“A Jewish man was traveling on a trip from Jerusalem to Jericho, and he was attacked by bandits. They stripped him of his clothes, beat him up, and left him half dead beside the road. “By chance a priest came along. But when he saw the man lying there, he crossed to the other side of the road and passed him by. A Temple assistant walked over and looked at him lying there, but he also passed by on the other side. “Then a despised Samaritan came along, and when he saw the man, he felt compassion for him. Going over to him, the Samaritan soothed his wounds with olive oil and wine and bandaged them. Then he put the man on his own donkey and took him to an inn, where he took care of him. The next day he handed the innkeeper two silver coins, telling him, ‘Take care of this man. If his bill runs higher than this, I’ll pay you the next time I’m here.’
“Now which of these three would you say was a neighbor to the man who was attacked by bandits?” Jesus asked.
The man replied, “The one who showed him mercy.
“Then Jesus said, “Yes, now go and do the same.”

Luke 10:25-37
New Living Translation

2. Romans 12:18, New International Version

Categories: Apologetics, Bible Knowledge, Christianity, Didactic, Integrity, Pacifism, Religion, Spiritual, Theology, Uncategorized | Tags: , , , , , , , , , , , , , , , , , , , , , , , | 1 Comment

Is Neo-Pacifism The New Christianity? Part I

Does anyone remember pacifism?

You know, that fairly extremist position of non-violence held by certain Christian faith-groups who endorse that their members absolutely refrain from joining the military (for combat service), becoming a cop (as all police agencies mandate the use of lethal force when required) or even using self-defence to protect oneself or loved ones if it might lead to killing another human being in order to do so?

Well, it’s apparently back with a ‘non-vengeance’. This time around, however, pacifism’s re-emergence is no longer the theological territory of aloof, simple-life religious communities, but can be found in modern churches equipped with all manner of technology, multimedia tools and eye-catching backdrops. In these places of worship, passionate, enthusiastic preachers are making waves in the Christian community by extoling the virtuousness of old-world pacifism. At first, this might seem like not such a bad thing … after all, what’s wrong with a growing bunch of peaceniks, right? But here’s the rub: those delivering this message of ‘non-violence-at-all-costs’ are stating, in no uncertain terms, that unless all Christians everywhere submit to pacifism, they are failing to fully comprehend or represent the life, character and principles of Christ.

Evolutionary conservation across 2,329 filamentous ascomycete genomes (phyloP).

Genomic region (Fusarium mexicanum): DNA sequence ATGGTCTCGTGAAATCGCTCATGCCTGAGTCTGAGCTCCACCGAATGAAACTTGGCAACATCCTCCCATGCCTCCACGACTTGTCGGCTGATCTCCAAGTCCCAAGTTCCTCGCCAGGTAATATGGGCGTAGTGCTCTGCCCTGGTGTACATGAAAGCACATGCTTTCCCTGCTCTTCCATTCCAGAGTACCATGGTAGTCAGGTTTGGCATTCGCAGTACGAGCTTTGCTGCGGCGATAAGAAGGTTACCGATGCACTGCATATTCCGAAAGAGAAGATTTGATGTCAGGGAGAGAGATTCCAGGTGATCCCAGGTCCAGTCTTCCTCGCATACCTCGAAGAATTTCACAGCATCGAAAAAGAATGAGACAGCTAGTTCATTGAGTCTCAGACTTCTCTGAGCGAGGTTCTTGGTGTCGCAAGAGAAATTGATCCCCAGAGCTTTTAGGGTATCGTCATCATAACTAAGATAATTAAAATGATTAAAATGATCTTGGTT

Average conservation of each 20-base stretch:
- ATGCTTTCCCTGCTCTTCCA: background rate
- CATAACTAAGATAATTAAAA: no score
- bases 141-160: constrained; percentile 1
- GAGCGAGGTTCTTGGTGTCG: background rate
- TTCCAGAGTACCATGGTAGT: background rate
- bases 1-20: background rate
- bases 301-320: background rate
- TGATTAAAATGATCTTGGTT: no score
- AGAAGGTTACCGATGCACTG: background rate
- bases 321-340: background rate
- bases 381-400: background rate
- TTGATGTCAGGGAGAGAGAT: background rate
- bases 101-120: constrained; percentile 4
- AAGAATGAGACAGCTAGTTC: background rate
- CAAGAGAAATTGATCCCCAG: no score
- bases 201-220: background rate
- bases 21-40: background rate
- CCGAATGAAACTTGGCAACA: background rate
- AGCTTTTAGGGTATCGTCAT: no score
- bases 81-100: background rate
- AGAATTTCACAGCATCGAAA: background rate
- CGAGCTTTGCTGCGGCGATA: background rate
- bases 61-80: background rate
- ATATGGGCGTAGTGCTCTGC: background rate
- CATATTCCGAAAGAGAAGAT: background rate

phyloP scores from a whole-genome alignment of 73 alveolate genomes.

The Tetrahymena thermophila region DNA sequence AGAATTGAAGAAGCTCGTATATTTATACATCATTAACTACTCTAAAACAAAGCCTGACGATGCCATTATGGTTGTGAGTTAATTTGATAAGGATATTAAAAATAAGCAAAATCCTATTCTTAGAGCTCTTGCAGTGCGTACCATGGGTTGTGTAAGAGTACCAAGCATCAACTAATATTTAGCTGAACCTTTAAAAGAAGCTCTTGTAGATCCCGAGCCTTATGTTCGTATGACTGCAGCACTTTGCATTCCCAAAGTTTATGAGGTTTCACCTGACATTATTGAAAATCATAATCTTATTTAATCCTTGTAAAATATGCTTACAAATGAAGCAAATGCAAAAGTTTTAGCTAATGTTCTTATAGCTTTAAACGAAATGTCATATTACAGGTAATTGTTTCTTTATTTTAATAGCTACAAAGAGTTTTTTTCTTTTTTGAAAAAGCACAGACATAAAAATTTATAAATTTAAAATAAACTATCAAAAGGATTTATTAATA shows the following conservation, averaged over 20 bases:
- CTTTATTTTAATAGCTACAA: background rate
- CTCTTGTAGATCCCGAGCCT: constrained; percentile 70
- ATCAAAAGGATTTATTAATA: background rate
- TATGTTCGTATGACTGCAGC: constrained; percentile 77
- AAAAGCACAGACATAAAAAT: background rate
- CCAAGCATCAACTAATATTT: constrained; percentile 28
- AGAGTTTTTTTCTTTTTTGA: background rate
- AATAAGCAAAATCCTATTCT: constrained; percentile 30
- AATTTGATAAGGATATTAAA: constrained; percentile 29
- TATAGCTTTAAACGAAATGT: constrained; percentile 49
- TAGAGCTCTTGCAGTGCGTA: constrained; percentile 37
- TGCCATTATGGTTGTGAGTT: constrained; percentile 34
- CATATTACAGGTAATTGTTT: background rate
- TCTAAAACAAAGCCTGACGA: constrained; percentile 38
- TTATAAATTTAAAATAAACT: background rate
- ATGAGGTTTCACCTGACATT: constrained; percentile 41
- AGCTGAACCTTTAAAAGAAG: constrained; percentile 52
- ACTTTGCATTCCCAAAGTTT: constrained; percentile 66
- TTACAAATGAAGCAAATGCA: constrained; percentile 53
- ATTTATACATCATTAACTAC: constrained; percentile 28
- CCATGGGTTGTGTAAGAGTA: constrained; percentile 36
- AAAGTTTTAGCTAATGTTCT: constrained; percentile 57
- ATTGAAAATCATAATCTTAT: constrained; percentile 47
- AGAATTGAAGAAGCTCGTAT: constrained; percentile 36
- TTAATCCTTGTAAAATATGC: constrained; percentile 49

We believe that there is something very disconcerting about this latest push towards a collective peace-initiative – something we’ve dubbed ‘Neo-Pacifism’ – and contend that it’s just one more ‘ism’ that hampers our efforts to spread the true Gospel message of faith in Jesus Christ.

What Does Neo-Pacifism Teach?

Answering this question accurately required quite a bit of reading/listening to several sermons from prominent figures associated with the movement. What we discovered proved to be both interesting and sometimes kind of disturbing. As already noted in the first paragraph of this article, Christian pacifism (which is rooted in the Anabaptist tradition that began about half a millennium ago) means a person does not engage in any act of retributive aggression or defensive violence that could cause harm or especially the death of another human being. Pacifism’s adherents believe their position represents the truest fulfilment of Christ’s Sermon on the Mount (or Sermon on the Plain) with respect to His followers loving their enemies and taking the command of Christ to ‘turn the other cheek’ quite literally. It matters not an iota what the prevailing circumstances may be. You simply do not take lethal action against anyone – ever. The concept of ‘just war’ is regarded as scriptural and spiritual error. Though a nation could be taken into captivity by an invading force and its people suffer unnameable atrocities at the hands of evil men, pacifism demands that you are not to become a soldier in order to defend the oppressed or the innocent. Applying for a job in government? Not in the plan. Joining a police force is out of the question (for reasons already mentioned) and it can be assumed that signing up for Mixed Martial Arts doesn’t score any points with pacifists either.

(Why Neo-pacifism misrepresents Christianity will be covered in Part II of this article.)

Who’s Behind Neo-Pacifism’s Rise To Acceptance?

Several popular ministers, we discovered.